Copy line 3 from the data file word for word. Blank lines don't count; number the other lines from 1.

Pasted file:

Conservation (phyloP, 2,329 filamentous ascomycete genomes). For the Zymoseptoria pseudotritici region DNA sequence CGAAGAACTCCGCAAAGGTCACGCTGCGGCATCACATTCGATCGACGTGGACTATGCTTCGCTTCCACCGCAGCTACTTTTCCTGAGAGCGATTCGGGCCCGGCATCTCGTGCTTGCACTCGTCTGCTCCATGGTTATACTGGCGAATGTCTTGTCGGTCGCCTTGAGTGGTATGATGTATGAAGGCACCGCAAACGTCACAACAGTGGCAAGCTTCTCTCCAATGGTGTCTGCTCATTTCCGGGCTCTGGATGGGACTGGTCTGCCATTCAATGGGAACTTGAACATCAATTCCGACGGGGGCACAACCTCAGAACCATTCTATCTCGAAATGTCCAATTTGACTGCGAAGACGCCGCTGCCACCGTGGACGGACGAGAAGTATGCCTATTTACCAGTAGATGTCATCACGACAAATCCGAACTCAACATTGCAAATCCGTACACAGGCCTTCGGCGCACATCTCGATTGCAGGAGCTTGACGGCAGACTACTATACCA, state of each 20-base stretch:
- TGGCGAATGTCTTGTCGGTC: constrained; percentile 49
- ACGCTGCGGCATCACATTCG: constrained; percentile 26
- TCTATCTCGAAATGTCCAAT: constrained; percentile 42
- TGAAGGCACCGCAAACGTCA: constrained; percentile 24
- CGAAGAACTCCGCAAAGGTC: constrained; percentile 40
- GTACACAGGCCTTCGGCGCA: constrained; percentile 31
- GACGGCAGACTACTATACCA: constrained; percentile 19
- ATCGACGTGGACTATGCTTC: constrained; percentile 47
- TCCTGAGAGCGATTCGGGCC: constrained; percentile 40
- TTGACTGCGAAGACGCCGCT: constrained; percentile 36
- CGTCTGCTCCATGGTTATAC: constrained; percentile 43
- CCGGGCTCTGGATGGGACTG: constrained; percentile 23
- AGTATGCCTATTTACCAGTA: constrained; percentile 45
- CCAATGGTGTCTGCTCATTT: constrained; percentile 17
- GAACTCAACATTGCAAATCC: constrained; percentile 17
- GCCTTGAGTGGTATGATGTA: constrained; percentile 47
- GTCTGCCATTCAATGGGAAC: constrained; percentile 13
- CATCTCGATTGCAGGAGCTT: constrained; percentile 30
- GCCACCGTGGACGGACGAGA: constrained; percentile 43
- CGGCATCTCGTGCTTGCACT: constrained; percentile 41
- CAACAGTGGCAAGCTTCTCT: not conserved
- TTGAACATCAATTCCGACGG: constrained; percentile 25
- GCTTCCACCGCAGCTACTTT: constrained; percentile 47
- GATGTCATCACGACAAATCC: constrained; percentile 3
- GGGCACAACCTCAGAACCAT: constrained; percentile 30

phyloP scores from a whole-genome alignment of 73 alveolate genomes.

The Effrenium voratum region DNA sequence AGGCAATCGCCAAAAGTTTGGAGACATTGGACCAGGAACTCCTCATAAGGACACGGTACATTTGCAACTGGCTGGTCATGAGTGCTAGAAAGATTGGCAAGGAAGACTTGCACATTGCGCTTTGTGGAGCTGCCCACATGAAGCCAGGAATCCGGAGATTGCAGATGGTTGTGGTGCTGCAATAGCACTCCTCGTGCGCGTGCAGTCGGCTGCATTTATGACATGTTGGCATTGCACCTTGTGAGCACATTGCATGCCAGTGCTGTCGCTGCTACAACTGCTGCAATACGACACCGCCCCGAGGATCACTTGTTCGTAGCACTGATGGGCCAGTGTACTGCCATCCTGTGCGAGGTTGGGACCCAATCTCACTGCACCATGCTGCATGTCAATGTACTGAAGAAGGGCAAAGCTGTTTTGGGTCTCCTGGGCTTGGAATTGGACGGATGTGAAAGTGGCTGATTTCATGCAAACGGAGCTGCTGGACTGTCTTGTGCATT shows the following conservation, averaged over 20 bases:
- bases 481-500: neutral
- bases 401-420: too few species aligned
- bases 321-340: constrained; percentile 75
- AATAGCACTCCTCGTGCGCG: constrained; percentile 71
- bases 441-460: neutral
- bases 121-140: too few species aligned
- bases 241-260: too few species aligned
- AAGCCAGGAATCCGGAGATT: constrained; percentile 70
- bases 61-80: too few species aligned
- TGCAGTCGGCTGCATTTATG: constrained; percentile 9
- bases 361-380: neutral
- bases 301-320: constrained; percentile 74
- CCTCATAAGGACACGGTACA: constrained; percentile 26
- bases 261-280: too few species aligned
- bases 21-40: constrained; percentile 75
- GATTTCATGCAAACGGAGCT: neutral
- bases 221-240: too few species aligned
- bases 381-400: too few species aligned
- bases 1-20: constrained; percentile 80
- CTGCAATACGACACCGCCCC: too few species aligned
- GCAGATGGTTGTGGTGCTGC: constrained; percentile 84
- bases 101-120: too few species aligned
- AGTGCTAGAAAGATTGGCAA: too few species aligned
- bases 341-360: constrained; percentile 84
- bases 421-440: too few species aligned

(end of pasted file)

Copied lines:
- ACGCTGCGGCATCACATTCG: constrained; percentile 26